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At The Movies: Brains At The Movies

Brains at the Movies

Aside from the ones we take with us, allegedly (and despite some of the bad…*cough*…“Twilight”…*cough*…decisions they sometimes make), brains are also often the focus of movies. Whether they be the food for zombies or the subject of science fiction and fantasy, they’re frequently front and center in plots and themes, and the current crop of movies is no exception.

One of this week’s opening movies is based on an essay entitled “The Last Hippie,” written by Oliver Sacks who also wrote “Awakenings.” In “Awakenings,” a drug offers hope for previously comatose patients and the new movie, “The Music Never Stopped,” has similar themes. In it, Lou Taylor Pucci plays a young man who left his parents’ home on less-than-ideal terms and wasn’t seen for years. That is, until reappearing with a massive brain tumor and with complicated cognitive disabilities, primarily related to memory formation. Rather than a drug, his almost catatonic state (he’s vaguely aware of his surroundings but not engaged) is profoundly affected by music. This comes with its own set of problems that I shouldn’t describe in too much detail, but suffice to say that the earlier stormy relationship between parents and son continues to affect them as they cope with his post-operative condition.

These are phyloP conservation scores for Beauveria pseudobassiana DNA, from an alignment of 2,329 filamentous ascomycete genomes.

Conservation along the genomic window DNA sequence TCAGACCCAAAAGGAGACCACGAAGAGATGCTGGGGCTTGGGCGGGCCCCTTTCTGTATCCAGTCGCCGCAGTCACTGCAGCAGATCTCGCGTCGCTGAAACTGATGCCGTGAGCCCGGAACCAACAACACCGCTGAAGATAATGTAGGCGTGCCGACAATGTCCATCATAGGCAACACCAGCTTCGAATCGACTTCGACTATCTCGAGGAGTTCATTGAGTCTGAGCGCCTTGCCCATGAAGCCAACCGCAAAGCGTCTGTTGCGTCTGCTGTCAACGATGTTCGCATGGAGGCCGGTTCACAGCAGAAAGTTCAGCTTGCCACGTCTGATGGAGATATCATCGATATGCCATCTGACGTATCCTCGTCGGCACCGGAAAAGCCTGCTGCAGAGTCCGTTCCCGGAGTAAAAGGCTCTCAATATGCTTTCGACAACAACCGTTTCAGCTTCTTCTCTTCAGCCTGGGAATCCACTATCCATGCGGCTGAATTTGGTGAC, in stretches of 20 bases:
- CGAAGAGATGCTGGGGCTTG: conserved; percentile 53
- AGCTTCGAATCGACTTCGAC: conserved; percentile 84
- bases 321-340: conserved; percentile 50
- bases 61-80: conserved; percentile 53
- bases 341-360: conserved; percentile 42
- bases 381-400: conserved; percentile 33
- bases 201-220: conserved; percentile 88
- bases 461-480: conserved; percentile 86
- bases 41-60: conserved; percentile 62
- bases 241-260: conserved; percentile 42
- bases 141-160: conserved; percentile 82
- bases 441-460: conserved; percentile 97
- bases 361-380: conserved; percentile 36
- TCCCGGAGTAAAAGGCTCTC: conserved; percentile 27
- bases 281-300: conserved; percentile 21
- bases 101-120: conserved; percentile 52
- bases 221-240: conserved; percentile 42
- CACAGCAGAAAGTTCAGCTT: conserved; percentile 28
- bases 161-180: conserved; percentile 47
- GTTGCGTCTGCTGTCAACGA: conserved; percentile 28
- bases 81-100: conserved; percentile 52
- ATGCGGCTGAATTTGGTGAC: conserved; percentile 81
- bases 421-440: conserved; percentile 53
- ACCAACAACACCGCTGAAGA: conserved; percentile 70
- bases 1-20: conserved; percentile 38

As a professor in a department that includes a degree program in recreation therapy, I was especially interested with the role of the music therapist (Julia Ormond) in the movie. While music therapy is its own specialized profession, there are parallels with recreation therapy intervention techniques and it goes a long way to demonstrating how mysterious the brain and its functioning are to the majority of us. The parents are well-played across decades by Cara Seymour and the always excellent J.K. Simmons. It’s a story that seems a little too far-fetched at times, but for the fact that it’s based in reality – and while not flawless, it’s both fascinating and moving.